Chapter

Pythagorean Number Doctrine in the Academy and Lyceum

Leonid Zhmud

in Pythagoras and the Early Pythagoreans

Published in print May 2012 | ISBN: 9780199289318
Published online September 2012 | e-ISBN: 9780191741371 | DOI: http://dx.doi.org/10.1093/acprof:oso/9780199289318.003.0013
Pythagorean Number Doctrine in the Academy and Lyceum

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This chapter first considers the estimates of how great the contribution of the Pythagoreans was to Plato's philosophy and how these views diverge substantially, and which vary across the range from ‘decisive’ to ‘insignificant’. It shows that Platonists were characterized by a benevolent attitude to Pythagoras and the Pythagoreans and an interest in their scientific, philosophical, and religious theories. Number doctrine is found in the testimonies of all three Platonists, but there is in them no picture of a Pythagorean philosophy even remotely reminiscent of number doctrine. The Platonists reacted, not to a common Pythagorean doctrine, but to various theories of Pythagoras and his successors: Philolaus, Archytas, Ecphantus and Hicetas, et al. The chapter then considers Aristotle's reports on the Pythagoreans in his surviving works.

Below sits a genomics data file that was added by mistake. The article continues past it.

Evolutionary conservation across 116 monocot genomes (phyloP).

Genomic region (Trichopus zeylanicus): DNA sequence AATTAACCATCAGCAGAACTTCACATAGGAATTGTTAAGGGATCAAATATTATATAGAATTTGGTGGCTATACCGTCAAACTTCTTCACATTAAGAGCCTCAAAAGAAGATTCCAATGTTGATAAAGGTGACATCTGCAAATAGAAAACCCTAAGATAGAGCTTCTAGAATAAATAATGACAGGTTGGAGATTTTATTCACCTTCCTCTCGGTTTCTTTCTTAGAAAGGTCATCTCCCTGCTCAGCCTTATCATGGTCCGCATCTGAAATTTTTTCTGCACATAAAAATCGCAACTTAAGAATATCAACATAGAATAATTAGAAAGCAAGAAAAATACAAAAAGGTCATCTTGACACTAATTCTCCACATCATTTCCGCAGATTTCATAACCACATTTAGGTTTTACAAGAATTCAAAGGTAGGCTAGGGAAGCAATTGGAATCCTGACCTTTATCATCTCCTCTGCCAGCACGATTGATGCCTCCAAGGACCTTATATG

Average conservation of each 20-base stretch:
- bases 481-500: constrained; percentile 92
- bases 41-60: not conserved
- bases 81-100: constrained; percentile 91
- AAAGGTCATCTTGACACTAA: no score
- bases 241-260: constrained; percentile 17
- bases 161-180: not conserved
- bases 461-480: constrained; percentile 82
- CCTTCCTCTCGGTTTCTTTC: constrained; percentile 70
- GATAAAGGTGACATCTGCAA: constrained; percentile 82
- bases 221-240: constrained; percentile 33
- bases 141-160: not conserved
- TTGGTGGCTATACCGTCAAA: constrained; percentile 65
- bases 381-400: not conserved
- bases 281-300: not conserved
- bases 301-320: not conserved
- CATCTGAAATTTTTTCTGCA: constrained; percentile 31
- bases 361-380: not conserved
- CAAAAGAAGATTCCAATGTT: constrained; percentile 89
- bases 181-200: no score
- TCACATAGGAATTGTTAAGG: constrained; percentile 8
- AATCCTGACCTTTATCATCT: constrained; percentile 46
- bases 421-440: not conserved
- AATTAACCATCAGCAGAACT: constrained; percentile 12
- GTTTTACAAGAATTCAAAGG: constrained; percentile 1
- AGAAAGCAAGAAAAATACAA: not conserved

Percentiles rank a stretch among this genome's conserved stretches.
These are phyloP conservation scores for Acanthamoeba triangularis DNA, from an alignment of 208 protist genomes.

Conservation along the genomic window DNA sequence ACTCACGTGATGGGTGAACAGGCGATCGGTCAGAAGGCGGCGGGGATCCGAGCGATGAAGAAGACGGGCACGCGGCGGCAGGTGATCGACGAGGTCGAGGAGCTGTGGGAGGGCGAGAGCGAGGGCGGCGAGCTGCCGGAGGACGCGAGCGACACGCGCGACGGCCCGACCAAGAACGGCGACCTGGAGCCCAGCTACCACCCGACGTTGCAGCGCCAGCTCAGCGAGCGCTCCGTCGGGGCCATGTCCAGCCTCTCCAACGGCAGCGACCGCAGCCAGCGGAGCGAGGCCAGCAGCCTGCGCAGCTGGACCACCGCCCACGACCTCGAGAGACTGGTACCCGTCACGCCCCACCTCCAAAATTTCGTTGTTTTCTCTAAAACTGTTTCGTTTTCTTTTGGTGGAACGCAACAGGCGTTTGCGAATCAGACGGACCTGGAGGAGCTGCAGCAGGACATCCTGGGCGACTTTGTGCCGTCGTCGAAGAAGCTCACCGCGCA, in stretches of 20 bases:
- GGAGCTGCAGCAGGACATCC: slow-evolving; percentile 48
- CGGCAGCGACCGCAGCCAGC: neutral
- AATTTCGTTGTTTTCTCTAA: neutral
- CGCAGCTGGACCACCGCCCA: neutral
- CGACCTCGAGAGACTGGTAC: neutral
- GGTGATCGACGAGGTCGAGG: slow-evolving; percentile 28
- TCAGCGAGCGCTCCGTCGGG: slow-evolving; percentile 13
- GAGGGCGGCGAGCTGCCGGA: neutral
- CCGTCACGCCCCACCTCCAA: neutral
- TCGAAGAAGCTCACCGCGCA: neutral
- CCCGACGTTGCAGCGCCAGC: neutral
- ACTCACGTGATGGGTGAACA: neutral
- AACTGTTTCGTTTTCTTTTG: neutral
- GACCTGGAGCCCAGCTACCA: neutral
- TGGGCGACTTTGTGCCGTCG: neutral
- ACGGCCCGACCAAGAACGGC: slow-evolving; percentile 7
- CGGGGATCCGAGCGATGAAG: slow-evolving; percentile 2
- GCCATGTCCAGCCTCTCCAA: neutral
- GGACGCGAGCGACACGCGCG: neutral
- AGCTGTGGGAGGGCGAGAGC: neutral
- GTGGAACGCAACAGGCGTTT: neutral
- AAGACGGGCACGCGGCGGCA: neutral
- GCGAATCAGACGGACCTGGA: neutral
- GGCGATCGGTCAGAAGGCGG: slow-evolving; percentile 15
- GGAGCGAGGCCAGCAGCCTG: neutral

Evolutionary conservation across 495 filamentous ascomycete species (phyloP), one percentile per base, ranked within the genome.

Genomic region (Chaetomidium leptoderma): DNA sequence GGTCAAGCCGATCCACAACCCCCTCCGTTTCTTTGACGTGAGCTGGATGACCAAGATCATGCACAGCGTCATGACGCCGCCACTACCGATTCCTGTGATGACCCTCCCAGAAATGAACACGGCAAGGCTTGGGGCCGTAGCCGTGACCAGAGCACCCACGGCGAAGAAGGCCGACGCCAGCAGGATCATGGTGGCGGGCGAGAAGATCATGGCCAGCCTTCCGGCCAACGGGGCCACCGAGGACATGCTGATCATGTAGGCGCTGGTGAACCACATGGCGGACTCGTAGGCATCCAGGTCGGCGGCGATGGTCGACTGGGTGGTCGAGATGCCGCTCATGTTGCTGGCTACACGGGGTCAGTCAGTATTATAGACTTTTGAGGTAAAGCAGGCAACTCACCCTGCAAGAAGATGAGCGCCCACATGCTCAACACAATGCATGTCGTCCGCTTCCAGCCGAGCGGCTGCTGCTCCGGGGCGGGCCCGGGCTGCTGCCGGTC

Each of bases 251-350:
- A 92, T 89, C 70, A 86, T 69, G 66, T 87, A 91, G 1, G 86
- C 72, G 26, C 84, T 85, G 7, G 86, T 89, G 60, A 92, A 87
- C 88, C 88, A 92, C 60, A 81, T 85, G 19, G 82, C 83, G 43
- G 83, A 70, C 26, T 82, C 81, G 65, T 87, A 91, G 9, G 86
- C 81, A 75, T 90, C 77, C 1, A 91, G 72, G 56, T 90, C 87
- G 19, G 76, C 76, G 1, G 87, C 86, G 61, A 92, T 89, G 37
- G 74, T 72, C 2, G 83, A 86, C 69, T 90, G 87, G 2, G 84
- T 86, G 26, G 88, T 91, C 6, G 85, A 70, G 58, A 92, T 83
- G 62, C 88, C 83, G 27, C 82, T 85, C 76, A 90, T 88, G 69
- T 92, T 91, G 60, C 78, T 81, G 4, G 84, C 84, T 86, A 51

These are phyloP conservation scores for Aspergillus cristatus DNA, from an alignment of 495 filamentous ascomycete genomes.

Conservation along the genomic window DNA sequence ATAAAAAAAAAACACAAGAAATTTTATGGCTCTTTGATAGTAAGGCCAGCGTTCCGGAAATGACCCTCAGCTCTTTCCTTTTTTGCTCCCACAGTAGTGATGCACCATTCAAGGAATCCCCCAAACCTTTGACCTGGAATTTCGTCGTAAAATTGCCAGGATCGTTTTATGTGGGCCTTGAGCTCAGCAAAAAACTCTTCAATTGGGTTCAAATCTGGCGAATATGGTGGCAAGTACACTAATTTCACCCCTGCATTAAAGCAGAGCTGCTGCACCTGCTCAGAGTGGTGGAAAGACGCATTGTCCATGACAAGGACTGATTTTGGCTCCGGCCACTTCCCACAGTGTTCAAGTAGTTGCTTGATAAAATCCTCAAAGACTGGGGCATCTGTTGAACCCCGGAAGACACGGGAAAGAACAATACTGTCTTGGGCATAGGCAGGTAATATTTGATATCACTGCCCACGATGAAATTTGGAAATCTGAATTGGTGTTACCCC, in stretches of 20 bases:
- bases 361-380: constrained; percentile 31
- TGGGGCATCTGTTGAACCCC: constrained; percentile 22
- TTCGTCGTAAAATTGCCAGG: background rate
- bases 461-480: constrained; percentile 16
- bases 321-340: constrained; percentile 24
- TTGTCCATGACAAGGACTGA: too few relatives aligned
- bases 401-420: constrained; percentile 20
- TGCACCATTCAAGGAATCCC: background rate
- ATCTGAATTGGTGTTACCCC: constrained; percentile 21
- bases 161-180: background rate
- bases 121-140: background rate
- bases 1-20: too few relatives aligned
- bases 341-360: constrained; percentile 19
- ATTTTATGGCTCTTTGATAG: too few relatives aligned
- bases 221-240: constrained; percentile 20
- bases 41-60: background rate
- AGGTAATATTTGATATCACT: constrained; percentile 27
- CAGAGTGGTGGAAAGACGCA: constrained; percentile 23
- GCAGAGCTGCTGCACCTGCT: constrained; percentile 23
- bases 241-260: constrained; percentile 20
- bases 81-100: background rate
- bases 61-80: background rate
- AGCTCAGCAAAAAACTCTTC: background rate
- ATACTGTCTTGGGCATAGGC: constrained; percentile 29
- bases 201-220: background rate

Keywords: Pythagoreans; Plato; philosophy; Platonists; Aristotle; number doctrine

Chapter.  18749 words. 

Subjects: Classical Philosophy

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